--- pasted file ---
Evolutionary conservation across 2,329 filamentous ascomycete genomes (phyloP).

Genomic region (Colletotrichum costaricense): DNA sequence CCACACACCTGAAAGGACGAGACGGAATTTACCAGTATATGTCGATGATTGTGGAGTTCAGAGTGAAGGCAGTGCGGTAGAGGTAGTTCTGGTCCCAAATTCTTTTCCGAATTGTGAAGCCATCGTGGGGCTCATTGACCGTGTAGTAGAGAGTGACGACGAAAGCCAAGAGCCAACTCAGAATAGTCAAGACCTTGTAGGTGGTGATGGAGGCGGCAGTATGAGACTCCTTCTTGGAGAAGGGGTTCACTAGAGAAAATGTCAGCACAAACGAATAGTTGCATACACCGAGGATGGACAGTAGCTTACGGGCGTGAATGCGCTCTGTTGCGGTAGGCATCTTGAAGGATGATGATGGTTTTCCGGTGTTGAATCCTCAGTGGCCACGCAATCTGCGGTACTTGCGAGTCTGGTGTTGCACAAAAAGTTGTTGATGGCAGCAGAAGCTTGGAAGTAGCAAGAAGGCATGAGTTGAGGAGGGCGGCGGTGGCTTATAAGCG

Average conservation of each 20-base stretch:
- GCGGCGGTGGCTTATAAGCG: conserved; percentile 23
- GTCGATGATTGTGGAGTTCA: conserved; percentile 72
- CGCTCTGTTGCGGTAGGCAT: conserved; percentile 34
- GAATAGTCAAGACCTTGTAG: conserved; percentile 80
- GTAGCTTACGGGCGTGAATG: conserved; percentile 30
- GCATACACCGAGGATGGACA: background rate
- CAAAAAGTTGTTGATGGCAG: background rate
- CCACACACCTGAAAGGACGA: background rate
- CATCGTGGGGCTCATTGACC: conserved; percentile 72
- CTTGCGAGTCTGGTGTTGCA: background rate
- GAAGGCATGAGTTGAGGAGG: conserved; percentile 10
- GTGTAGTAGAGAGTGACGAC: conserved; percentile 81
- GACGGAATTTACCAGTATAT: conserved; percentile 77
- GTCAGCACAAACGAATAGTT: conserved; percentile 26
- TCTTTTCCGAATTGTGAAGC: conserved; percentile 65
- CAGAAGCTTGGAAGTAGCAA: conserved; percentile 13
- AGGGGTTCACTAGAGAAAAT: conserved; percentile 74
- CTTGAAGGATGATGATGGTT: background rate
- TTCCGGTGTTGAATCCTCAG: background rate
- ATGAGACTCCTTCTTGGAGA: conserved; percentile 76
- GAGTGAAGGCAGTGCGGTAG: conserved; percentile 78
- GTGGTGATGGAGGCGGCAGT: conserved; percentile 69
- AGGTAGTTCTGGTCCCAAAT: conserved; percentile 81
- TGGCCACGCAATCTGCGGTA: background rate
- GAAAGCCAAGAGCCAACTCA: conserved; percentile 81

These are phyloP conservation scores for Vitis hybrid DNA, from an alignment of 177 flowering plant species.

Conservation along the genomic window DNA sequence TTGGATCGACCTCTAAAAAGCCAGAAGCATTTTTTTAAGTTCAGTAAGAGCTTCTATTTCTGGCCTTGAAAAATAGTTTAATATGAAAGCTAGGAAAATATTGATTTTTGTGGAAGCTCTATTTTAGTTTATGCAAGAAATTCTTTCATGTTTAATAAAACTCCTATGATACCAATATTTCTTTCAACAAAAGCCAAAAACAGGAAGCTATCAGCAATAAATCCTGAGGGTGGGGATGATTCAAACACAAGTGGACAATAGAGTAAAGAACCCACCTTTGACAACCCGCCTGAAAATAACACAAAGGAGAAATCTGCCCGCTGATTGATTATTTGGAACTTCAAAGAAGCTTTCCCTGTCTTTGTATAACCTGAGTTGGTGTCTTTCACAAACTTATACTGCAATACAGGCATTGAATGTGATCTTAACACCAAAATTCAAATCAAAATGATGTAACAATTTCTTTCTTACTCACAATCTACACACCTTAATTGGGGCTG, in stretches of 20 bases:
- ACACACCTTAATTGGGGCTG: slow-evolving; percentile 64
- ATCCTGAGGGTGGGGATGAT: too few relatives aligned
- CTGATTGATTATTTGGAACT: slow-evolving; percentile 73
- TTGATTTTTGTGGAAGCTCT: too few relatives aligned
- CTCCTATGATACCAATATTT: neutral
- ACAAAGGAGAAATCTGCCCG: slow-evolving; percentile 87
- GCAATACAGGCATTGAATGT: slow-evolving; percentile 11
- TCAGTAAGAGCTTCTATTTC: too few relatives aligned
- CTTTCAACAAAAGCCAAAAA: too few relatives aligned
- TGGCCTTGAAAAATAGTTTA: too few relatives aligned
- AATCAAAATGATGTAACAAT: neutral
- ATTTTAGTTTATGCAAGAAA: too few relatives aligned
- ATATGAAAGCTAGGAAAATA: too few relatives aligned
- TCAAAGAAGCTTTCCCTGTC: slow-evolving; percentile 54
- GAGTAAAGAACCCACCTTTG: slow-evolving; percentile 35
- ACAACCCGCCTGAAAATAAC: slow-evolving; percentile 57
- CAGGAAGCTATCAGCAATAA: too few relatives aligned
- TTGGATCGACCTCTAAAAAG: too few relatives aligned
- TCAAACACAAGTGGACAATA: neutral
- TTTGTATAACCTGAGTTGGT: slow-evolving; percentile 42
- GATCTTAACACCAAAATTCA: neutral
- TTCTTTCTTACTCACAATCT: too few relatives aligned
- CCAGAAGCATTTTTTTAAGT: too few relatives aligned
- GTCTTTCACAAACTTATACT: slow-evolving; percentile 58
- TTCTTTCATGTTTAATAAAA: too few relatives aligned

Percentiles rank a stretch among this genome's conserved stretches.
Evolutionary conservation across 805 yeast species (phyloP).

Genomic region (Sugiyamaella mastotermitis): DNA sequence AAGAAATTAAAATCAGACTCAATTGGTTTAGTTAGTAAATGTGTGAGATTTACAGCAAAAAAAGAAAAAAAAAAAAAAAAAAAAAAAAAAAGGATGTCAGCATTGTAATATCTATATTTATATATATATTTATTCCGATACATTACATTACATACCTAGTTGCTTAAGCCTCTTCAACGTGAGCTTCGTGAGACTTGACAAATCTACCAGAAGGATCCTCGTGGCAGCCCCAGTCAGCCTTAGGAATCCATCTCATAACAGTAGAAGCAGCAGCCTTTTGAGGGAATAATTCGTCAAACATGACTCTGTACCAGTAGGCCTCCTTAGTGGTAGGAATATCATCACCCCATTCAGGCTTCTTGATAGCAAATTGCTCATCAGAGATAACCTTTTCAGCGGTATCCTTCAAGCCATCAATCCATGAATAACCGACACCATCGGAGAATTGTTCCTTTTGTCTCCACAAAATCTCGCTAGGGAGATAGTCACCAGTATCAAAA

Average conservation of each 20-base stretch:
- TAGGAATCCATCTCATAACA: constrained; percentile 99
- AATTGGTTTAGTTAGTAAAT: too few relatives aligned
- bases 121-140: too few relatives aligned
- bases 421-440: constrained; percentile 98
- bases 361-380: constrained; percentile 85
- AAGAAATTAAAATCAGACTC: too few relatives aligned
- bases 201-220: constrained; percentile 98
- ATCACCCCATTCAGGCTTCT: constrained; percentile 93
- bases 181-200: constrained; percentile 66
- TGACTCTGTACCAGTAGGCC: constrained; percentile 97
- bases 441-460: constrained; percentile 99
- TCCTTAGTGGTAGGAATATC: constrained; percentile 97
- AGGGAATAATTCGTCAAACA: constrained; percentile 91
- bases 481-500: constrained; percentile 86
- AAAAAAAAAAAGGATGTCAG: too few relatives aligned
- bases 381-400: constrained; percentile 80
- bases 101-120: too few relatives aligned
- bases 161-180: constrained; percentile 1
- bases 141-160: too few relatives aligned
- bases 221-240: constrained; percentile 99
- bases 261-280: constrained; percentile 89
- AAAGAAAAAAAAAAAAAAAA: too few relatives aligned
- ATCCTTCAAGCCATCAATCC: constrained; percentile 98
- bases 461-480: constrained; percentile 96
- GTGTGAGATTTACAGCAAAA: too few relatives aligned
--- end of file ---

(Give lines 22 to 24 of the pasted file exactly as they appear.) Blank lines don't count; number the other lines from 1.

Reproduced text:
- TTCCGGTGTTGAATCCTCAG: background rate
- ATGAGACTCCTTCTTGGAGA: conserved; percentile 76
- GAGTGAAGGCAGTGCGGTAG: conserved; percentile 78